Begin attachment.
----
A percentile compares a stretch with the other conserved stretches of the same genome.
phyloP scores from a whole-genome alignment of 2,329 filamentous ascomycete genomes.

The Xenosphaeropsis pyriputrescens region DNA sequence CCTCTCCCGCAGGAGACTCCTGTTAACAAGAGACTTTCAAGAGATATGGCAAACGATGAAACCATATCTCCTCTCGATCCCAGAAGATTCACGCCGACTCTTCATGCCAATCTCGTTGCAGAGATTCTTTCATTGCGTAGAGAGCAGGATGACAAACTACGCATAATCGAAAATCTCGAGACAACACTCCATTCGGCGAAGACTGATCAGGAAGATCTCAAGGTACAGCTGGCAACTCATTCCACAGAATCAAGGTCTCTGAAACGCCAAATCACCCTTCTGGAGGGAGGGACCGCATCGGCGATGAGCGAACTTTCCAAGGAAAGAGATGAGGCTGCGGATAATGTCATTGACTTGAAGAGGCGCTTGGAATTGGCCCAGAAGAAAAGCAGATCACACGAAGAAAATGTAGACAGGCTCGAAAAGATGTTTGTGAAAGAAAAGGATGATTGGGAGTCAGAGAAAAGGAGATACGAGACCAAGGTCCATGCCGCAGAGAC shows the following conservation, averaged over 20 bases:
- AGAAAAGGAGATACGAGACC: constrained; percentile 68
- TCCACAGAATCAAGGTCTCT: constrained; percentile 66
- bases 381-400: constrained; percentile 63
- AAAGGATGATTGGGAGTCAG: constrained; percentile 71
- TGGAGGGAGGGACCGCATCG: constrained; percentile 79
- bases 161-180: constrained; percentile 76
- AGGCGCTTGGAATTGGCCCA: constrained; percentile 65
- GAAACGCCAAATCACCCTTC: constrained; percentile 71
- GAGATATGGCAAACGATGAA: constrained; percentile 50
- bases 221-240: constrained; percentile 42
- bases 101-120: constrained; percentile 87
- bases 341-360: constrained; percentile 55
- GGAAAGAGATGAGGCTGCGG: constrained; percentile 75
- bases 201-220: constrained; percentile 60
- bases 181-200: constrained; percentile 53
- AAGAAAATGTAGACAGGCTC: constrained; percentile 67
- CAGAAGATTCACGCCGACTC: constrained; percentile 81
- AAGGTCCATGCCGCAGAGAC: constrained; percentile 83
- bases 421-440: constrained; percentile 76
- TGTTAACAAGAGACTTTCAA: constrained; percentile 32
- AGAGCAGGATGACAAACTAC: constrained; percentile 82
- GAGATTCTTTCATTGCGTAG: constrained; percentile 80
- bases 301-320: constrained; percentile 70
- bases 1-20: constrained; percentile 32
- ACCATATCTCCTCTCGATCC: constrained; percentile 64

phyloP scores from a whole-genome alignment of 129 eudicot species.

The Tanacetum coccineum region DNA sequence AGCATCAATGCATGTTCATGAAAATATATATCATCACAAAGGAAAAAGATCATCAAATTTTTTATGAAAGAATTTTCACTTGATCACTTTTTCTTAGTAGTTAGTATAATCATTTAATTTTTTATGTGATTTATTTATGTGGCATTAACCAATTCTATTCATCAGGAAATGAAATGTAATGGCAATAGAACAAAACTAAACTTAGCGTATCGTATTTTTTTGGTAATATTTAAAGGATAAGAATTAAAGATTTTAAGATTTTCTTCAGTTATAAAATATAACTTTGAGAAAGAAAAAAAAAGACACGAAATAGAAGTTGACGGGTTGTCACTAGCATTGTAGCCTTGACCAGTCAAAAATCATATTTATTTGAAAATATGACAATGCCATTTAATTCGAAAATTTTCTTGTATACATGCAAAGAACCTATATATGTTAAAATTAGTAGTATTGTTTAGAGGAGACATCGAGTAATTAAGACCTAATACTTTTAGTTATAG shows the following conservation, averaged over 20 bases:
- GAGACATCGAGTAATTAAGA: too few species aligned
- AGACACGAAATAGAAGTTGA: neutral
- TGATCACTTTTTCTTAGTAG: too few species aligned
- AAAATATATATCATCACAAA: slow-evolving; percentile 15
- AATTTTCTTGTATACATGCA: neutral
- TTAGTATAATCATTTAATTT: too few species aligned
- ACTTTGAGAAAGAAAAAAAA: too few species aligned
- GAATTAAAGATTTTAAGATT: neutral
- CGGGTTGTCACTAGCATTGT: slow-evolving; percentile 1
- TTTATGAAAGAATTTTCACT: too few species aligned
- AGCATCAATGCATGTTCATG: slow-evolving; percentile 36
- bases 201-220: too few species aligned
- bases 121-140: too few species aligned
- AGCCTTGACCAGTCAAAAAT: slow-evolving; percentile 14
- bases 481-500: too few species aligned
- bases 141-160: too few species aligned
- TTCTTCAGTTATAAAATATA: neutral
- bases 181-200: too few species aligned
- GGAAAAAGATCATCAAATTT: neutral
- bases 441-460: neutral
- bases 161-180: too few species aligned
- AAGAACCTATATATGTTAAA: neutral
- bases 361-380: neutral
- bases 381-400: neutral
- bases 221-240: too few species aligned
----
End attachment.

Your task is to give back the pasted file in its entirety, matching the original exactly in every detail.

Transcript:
A percentile compares a stretch with the other conserved stretches of the same genome.
phyloP scores from a whole-genome alignment of 2,329 filamentous ascomycete genomes.

The Xenosphaeropsis pyriputrescens region DNA sequence CCTCTCCCGCAGGAGACTCCTGTTAACAAGAGACTTTCAAGAGATATGGCAAACGATGAAACCATATCTCCTCTCGATCCCAGAAGATTCACGCCGACTCTTCATGCCAATCTCGTTGCAGAGATTCTTTCATTGCGTAGAGAGCAGGATGACAAACTACGCATAATCGAAAATCTCGAGACAACACTCCATTCGGCGAAGACTGATCAGGAAGATCTCAAGGTACAGCTGGCAACTCATTCCACAGAATCAAGGTCTCTGAAACGCCAAATCACCCTTCTGGAGGGAGGGACCGCATCGGCGATGAGCGAACTTTCCAAGGAAAGAGATGAGGCTGCGGATAATGTCATTGACTTGAAGAGGCGCTTGGAATTGGCCCAGAAGAAAAGCAGATCACACGAAGAAAATGTAGACAGGCTCGAAAAGATGTTTGTGAAAGAAAAGGATGATTGGGAGTCAGAGAAAAGGAGATACGAGACCAAGGTCCATGCCGCAGAGAC shows the following conservation, averaged over 20 bases:
- AGAAAAGGAGATACGAGACC: constrained; percentile 68
- TCCACAGAATCAAGGTCTCT: constrained; percentile 66
- bases 381-400: constrained; percentile 63
- AAAGGATGATTGGGAGTCAG: constrained; percentile 71
- TGGAGGGAGGGACCGCATCG: constrained; percentile 79
- bases 161-180: constrained; percentile 76
- AGGCGCTTGGAATTGGCCCA: constrained; percentile 65
- GAAACGCCAAATCACCCTTC: constrained; percentile 71
- GAGATATGGCAAACGATGAA: constrained; percentile 50
- bases 221-240: constrained; percentile 42
- bases 101-120: constrained; percentile 87
- bases 341-360: constrained; percentile 55
- GGAAAGAGATGAGGCTGCGG: constrained; percentile 75
- bases 201-220: constrained; percentile 60
- bases 181-200: constrained; percentile 53
- AAGAAAATGTAGACAGGCTC: constrained; percentile 67
- CAGAAGATTCACGCCGACTC: constrained; percentile 81
- AAGGTCCATGCCGCAGAGAC: constrained; percentile 83
- bases 421-440: constrained; percentile 76
- TGTTAACAAGAGACTTTCAA: constrained; percentile 32
- AGAGCAGGATGACAAACTAC: constrained; percentile 82
- GAGATTCTTTCATTGCGTAG: constrained; percentile 80
- bases 301-320: constrained; percentile 70
- bases 1-20: constrained; percentile 32
- ACCATATCTCCTCTCGATCC: constrained; percentile 64

phyloP scores from a whole-genome alignment of 129 eudicot species.

The Tanacetum coccineum region DNA sequence AGCATCAATGCATGTTCATGAAAATATATATCATCACAAAGGAAAAAGATCATCAAATTTTTTATGAAAGAATTTTCACTTGATCACTTTTTCTTAGTAGTTAGTATAATCATTTAATTTTTTATGTGATTTATTTATGTGGCATTAACCAATTCTATTCATCAGGAAATGAAATGTAATGGCAATAGAACAAAACTAAACTTAGCGTATCGTATTTTTTTGGTAATATTTAAAGGATAAGAATTAAAGATTTTAAGATTTTCTTCAGTTATAAAATATAACTTTGAGAAAGAAAAAAAAAGACACGAAATAGAAGTTGACGGGTTGTCACTAGCATTGTAGCCTTGACCAGTCAAAAATCATATTTATTTGAAAATATGACAATGCCATTTAATTCGAAAATTTTCTTGTATACATGCAAAGAACCTATATATGTTAAAATTAGTAGTATTGTTTAGAGGAGACATCGAGTAATTAAGACCTAATACTTTTAGTTATAG shows the following conservation, averaged over 20 bases:
- GAGACATCGAGTAATTAAGA: too few species aligned
- AGACACGAAATAGAAGTTGA: neutral
- TGATCACTTTTTCTTAGTAG: too few species aligned
- AAAATATATATCATCACAAA: slow-evolving; percentile 15
- AATTTTCTTGTATACATGCA: neutral
- TTAGTATAATCATTTAATTT: too few species aligned
- ACTTTGAGAAAGAAAAAAAA: too few species aligned
- GAATTAAAGATTTTAAGATT: neutral
- CGGGTTGTCACTAGCATTGT: slow-evolving; percentile 1
- TTTATGAAAGAATTTTCACT: too few species aligned
- AGCATCAATGCATGTTCATG: slow-evolving; percentile 36
- bases 201-220: too few species aligned
- bases 121-140: too few species aligned
- AGCCTTGACCAGTCAAAAAT: slow-evolving; percentile 14
- bases 481-500: too few species aligned
- bases 141-160: too few species aligned
- TTCTTCAGTTATAAAATATA: neutral
- bases 181-200: too few species aligned
- GGAAAAAGATCATCAAATTT: neutral
- bases 441-460: neutral
- bases 161-180: too few species aligned
- AAGAACCTATATATGTTAAA: neutral
- bases 361-380: neutral
- bases 381-400: neutral
- bases 221-240: too few species aligned